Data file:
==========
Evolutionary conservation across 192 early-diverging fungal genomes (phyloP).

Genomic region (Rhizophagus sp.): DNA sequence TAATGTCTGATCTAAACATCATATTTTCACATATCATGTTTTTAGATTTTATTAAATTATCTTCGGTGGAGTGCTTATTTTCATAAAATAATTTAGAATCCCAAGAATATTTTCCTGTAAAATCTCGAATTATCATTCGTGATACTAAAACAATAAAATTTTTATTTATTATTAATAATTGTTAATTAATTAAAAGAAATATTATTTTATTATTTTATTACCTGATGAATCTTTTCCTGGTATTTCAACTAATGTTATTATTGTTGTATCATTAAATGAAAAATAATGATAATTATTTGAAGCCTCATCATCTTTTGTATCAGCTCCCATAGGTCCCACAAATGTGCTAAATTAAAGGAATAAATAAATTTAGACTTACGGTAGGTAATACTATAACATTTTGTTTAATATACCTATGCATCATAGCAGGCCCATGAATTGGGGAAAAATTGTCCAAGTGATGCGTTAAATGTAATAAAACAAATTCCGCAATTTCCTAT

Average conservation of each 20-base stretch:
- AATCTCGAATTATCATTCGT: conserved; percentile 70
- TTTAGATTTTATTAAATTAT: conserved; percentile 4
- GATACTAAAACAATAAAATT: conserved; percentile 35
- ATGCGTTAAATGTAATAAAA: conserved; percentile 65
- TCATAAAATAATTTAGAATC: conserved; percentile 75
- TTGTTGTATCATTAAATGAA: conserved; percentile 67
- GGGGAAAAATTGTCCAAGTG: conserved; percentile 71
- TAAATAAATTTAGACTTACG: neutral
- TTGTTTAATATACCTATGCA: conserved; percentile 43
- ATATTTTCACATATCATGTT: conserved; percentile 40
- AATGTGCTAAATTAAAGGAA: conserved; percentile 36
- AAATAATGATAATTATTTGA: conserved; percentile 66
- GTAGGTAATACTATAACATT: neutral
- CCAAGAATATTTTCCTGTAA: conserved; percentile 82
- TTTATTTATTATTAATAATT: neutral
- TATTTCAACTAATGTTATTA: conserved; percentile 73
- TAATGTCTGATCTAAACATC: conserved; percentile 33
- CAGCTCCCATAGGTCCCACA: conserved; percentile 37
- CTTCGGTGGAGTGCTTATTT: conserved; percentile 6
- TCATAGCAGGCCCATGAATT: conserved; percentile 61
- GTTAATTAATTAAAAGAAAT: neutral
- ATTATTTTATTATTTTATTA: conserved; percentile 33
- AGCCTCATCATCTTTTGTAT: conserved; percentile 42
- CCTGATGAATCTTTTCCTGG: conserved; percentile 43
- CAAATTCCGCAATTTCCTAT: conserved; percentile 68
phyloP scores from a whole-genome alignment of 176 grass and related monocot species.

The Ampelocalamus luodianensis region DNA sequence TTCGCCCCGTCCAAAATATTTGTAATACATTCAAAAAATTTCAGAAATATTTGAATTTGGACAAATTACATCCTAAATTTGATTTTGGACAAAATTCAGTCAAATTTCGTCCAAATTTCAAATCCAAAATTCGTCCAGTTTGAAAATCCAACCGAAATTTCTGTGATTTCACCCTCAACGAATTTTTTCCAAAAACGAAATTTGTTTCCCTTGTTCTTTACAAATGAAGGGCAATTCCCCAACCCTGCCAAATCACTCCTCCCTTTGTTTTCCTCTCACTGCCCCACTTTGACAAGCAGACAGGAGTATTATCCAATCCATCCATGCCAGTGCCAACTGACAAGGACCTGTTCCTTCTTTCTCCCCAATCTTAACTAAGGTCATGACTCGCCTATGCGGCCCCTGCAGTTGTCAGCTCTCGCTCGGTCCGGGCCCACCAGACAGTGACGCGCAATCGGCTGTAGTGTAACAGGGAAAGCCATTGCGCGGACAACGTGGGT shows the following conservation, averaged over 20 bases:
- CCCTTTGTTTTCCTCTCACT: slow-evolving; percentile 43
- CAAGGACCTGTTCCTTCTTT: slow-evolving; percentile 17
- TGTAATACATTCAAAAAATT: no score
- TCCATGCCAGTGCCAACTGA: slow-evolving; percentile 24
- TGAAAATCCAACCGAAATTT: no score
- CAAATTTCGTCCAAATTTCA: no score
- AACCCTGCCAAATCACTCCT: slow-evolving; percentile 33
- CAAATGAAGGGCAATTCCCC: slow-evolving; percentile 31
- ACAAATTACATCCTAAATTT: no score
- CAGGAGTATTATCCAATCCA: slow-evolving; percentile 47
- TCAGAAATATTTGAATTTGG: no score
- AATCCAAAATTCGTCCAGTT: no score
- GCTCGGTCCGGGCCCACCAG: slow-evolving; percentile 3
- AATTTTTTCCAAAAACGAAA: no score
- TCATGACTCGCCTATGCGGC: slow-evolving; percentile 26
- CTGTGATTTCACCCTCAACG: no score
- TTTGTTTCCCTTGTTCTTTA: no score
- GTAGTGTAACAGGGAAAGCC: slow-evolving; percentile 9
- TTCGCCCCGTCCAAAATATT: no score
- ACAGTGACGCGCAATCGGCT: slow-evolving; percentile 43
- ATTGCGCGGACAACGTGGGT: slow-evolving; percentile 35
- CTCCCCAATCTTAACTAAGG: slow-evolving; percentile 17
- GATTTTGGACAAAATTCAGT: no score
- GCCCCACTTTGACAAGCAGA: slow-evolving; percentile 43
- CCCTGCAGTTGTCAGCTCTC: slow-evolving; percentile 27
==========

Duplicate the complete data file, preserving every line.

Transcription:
Evolutionary conservation across 192 early-diverging fungal genomes (phyloP).

Genomic region (Rhizophagus sp.): DNA sequence TAATGTCTGATCTAAACATCATATTTTCACATATCATGTTTTTAGATTTTATTAAATTATCTTCGGTGGAGTGCTTATTTTCATAAAATAATTTAGAATCCCAAGAATATTTTCCTGTAAAATCTCGAATTATCATTCGTGATACTAAAACAATAAAATTTTTATTTATTATTAATAATTGTTAATTAATTAAAAGAAATATTATTTTATTATTTTATTACCTGATGAATCTTTTCCTGGTATTTCAACTAATGTTATTATTGTTGTATCATTAAATGAAAAATAATGATAATTATTTGAAGCCTCATCATCTTTTGTATCAGCTCCCATAGGTCCCACAAATGTGCTAAATTAAAGGAATAAATAAATTTAGACTTACGGTAGGTAATACTATAACATTTTGTTTAATATACCTATGCATCATAGCAGGCCCATGAATTGGGGAAAAATTGTCCAAGTGATGCGTTAAATGTAATAAAACAAATTCCGCAATTTCCTAT

Average conservation of each 20-base stretch:
- AATCTCGAATTATCATTCGT: conserved; percentile 70
- TTTAGATTTTATTAAATTAT: conserved; percentile 4
- GATACTAAAACAATAAAATT: conserved; percentile 35
- ATGCGTTAAATGTAATAAAA: conserved; percentile 65
- TCATAAAATAATTTAGAATC: conserved; percentile 75
- TTGTTGTATCATTAAATGAA: conserved; percentile 67
- GGGGAAAAATTGTCCAAGTG: conserved; percentile 71
- TAAATAAATTTAGACTTACG: neutral
- TTGTTTAATATACCTATGCA: conserved; percentile 43
- ATATTTTCACATATCATGTT: conserved; percentile 40
- AATGTGCTAAATTAAAGGAA: conserved; percentile 36
- AAATAATGATAATTATTTGA: conserved; percentile 66
- GTAGGTAATACTATAACATT: neutral
- CCAAGAATATTTTCCTGTAA: conserved; percentile 82
- TTTATTTATTATTAATAATT: neutral
- TATTTCAACTAATGTTATTA: conserved; percentile 73
- TAATGTCTGATCTAAACATC: conserved; percentile 33
- CAGCTCCCATAGGTCCCACA: conserved; percentile 37
- CTTCGGTGGAGTGCTTATTT: conserved; percentile 6
- TCATAGCAGGCCCATGAATT: conserved; percentile 61
- GTTAATTAATTAAAAGAAAT: neutral
- ATTATTTTATTATTTTATTA: conserved; percentile 33
- AGCCTCATCATCTTTTGTAT: conserved; percentile 42
- CCTGATGAATCTTTTCCTGG: conserved; percentile 43
- CAAATTCCGCAATTTCCTAT: conserved; percentile 68
phyloP scores from a whole-genome alignment of 176 grass and related monocot species.

The Ampelocalamus luodianensis region DNA sequence TTCGCCCCGTCCAAAATATTTGTAATACATTCAAAAAATTTCAGAAATATTTGAATTTGGACAAATTACATCCTAAATTTGATTTTGGACAAAATTCAGTCAAATTTCGTCCAAATTTCAAATCCAAAATTCGTCCAGTTTGAAAATCCAACCGAAATTTCTGTGATTTCACCCTCAACGAATTTTTTCCAAAAACGAAATTTGTTTCCCTTGTTCTTTACAAATGAAGGGCAATTCCCCAACCCTGCCAAATCACTCCTCCCTTTGTTTTCCTCTCACTGCCCCACTTTGACAAGCAGACAGGAGTATTATCCAATCCATCCATGCCAGTGCCAACTGACAAGGACCTGTTCCTTCTTTCTCCCCAATCTTAACTAAGGTCATGACTCGCCTATGCGGCCCCTGCAGTTGTCAGCTCTCGCTCGGTCCGGGCCCACCAGACAGTGACGCGCAATCGGCTGTAGTGTAACAGGGAAAGCCATTGCGCGGACAACGTGGGT shows the following conservation, averaged over 20 bases:
- CCCTTTGTTTTCCTCTCACT: slow-evolving; percentile 43
- CAAGGACCTGTTCCTTCTTT: slow-evolving; percentile 17
- TGTAATACATTCAAAAAATT: no score
- TCCATGCCAGTGCCAACTGA: slow-evolving; percentile 24
- TGAAAATCCAACCGAAATTT: no score
- CAAATTTCGTCCAAATTTCA: no score
- AACCCTGCCAAATCACTCCT: slow-evolving; percentile 33
- CAAATGAAGGGCAATTCCCC: slow-evolving; percentile 31
- ACAAATTACATCCTAAATTT: no score
- CAGGAGTATTATCCAATCCA: slow-evolving; percentile 47
- TCAGAAATATTTGAATTTGG: no score
- AATCCAAAATTCGTCCAGTT: no score
- GCTCGGTCCGGGCCCACCAG: slow-evolving; percentile 3
- AATTTTTTCCAAAAACGAAA: no score
- TCATGACTCGCCTATGCGGC: slow-evolving; percentile 26
- CTGTGATTTCACCCTCAACG: no score
- TTTGTTTCCCTTGTTCTTTA: no score
- GTAGTGTAACAGGGAAAGCC: slow-evolving; percentile 9
- TTCGCCCCGTCCAAAATATT: no score
- ACAGTGACGCGCAATCGGCT: slow-evolving; percentile 43
- ATTGCGCGGACAACGTGGGT: slow-evolving; percentile 35
- CTCCCCAATCTTAACTAAGG: slow-evolving; percentile 17
- GATTTTGGACAAAATTCAGT: no score
- GCCCCACTTTGACAAGCAGA: slow-evolving; percentile 43
- CCCTGCAGTTGTCAGCTCTC: slow-evolving; percentile 27